This result is considered acceptable since the real location of the leak is 200m. Table 1 presents the values of leak location for hydrogen, hydrogen-natural gas mixture and natural gas at different leakage locations.

Table 1. Computed values of leak location.

 Types of gas/ Leak location Natural gas () Hydrogen mixture () Hydrogen () Location at 2L/3 (m) 471.29 471.26 471.23 Location at L/2 (m) 341.71 341.68 341.65 Location at L/3 (m) 209.09 208.97 208.84

From Table 1, the results clearly show that the downstream end celerity wave is more important when the leak is closer to the reservoir. The results obtained show that the prediction of leak location is more precise for the leakage closer to the reservoir compared to the leakage farther from the reservoir.

Table 2 represents the amount of leak discharge at different mass ratios. The transient leak discharge amount () can be calculated from (29).These results were obtained by analyzing the plots of Figs. 4 and 5. The amount of leak discharge for hydrogen and the leak is located at  is predicted to be:

Table 2. Amount of leak discharge.

 Types of gas Leak location (m) (N/m2) Leak discharge (kg/s) Hydrogen Leak at 2L/3 1.25 x 106 391.19 Leak at L/2 1.23 x 106 191.86 Leak at L/3 1.20 x 106 123.71 Hydrogen- Leak at 2L/3 1.23 x 106 385.02 mixture Leak at L/2 1.20 x 106 187.21 Leak at L/3 1.15 x 106 118.52 Natural gas Leak at 2L/3 1.15 x 106 360.07 Leak at L/2 1.10 x 106 171.63 Leak at L/3 1.03 x 106 106.19

From Table 2, the results obtained clearly show that the amount of leak discharge for hydrogen is higher for all leak positions compared to hydrogen-natural gas mixture and natural gas. A lower amount of leak discharge is computed at the downstream end when the leak is closer to the reservoir ().

6. Conclusion

A technique based on the analysis of transient pressure waves through hydrogen-natural gas mixture to detect and to locate leakage in a rigid pipeline has been presented. The transient pressure wave is created either by the rapid or sudden closure of a downstream shut-off valve. Sudden closure valve should be considered to ensure the attainment of minimum pressure within a short time. The boundary conditions are imposed by assuming a constant pressure reservoir upstream and a sudden closure valve downstream the pipe. The governing equations for such flows are two coupled non-linear hyperbolic partial differential equations, unsteady, compressible and isothermal one-dimensional flow which are solved using the reduced order modelling technique. It is shown that the solution obtained shows good agreement with published results when the transient condition is generated using the rapid closure valve. The results obtained when the sudden closure valve is considered show that transient pressure, celerity wave and mass flux increase when the hydrogen mass ratio  is increased, which shows that the presence of hydrogen enhances the mixture’s burning capacity. These results are significantly influenced by the hydrogen mass ratio . The positions of leakage and the amount of leak discharge at the various mass ratios are also calculated. It is observed that the amount of leak discharge for hydrogen is higher for all leak positions compared to the others, while the amount of leak discharge is lower when the leak is closer to the reservoir.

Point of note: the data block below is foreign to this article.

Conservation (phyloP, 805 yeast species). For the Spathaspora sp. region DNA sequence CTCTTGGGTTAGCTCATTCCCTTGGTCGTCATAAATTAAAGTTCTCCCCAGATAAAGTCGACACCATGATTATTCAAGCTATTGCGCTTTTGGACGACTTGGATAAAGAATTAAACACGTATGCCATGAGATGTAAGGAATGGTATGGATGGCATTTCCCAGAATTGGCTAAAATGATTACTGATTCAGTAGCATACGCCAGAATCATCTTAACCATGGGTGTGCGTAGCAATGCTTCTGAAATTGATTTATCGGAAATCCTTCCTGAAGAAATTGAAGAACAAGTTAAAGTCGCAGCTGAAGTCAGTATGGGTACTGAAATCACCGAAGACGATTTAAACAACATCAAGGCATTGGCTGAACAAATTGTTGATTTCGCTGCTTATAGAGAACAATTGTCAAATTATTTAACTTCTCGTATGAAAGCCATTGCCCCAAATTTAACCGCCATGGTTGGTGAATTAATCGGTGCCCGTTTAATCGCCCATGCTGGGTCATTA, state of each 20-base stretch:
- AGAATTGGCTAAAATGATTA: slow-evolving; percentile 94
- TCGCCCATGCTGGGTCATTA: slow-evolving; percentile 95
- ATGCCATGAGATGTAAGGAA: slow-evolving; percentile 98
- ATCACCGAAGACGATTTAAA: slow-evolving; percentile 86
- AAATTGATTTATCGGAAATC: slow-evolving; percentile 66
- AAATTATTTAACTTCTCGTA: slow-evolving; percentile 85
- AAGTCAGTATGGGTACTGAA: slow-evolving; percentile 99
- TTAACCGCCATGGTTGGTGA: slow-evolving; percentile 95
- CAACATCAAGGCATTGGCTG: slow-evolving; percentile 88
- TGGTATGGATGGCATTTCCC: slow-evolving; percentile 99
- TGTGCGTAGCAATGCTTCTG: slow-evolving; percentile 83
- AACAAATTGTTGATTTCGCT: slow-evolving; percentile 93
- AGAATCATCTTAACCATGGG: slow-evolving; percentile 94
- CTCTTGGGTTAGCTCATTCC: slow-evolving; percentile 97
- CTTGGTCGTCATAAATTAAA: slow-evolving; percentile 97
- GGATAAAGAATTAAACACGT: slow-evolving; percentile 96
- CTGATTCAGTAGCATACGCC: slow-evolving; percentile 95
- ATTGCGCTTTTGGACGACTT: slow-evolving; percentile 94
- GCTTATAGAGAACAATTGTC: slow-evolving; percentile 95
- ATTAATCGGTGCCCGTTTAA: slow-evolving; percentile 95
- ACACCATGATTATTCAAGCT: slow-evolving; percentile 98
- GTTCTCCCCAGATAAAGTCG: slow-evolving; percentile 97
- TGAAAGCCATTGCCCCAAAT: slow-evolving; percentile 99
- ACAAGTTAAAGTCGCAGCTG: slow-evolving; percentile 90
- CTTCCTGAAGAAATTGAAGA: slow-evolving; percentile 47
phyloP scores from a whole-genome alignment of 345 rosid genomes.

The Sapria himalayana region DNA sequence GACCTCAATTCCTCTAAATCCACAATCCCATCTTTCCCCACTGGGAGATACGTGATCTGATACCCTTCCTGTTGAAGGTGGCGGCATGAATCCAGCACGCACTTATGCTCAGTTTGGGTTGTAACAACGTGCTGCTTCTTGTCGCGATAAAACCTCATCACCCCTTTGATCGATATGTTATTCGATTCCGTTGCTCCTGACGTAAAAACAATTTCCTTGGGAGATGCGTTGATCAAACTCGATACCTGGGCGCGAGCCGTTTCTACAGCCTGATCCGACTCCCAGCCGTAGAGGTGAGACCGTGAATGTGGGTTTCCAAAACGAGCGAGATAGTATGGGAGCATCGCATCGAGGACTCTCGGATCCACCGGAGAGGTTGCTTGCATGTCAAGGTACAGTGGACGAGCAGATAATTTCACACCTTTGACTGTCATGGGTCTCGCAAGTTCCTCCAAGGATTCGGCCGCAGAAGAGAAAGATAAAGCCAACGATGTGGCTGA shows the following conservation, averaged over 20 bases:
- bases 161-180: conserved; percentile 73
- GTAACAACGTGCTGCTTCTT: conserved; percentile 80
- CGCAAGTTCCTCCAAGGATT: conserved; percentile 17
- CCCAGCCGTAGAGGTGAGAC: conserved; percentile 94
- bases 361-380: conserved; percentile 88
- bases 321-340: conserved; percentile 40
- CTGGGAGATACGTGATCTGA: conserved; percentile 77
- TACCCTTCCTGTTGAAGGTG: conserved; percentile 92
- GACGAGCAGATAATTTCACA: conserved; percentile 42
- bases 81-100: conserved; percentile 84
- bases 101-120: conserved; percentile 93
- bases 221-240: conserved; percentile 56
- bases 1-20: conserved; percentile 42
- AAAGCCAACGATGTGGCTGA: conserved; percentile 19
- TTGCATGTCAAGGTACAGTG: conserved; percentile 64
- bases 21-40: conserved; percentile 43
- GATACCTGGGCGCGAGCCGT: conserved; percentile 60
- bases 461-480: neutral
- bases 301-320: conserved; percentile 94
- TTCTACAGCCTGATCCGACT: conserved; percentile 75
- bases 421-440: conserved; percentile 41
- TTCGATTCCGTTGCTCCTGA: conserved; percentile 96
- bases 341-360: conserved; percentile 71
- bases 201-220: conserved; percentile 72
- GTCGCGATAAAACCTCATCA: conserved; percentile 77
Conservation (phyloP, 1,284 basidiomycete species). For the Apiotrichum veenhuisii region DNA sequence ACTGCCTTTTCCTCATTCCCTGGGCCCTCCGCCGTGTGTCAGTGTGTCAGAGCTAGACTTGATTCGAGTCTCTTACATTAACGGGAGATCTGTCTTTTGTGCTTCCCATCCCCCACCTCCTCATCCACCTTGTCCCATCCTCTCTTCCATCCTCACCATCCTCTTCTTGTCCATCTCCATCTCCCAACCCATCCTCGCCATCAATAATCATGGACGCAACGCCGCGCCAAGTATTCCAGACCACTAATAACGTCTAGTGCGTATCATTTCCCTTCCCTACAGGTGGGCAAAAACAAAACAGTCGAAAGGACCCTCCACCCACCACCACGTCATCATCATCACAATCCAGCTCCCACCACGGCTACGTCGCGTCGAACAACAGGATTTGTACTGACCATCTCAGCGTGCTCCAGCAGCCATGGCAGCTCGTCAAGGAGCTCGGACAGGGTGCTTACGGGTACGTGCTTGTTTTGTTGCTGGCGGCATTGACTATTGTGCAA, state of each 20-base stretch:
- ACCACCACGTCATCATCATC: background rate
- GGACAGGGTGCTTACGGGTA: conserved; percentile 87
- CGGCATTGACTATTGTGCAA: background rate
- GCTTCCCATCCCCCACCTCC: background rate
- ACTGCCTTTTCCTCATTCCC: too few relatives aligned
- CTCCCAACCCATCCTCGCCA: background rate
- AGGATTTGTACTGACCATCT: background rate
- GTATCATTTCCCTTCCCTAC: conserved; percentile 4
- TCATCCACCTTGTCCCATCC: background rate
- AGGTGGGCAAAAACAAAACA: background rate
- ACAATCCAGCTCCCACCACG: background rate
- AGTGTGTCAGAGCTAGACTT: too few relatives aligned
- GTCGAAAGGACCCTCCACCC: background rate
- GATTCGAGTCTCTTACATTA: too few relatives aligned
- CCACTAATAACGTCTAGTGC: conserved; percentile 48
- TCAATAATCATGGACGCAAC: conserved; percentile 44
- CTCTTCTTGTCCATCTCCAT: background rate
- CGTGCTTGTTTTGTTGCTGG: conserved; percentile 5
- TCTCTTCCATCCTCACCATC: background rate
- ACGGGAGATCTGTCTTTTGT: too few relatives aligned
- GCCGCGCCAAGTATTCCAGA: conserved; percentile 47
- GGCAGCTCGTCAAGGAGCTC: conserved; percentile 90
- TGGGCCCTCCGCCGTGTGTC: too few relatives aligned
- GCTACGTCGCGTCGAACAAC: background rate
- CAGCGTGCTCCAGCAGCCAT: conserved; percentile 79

Acknowledgements

Financial supports provided by Vot 00M25 and Vot 01G31, Research University Grant Scheme, Universiti Teknologi Malaysia, are gratefully acknowledged.

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 Contents 1. 2. 2.1. 2.2. 3. 3.1. 3.2. 4. 4.1. 4.2. 5. 6.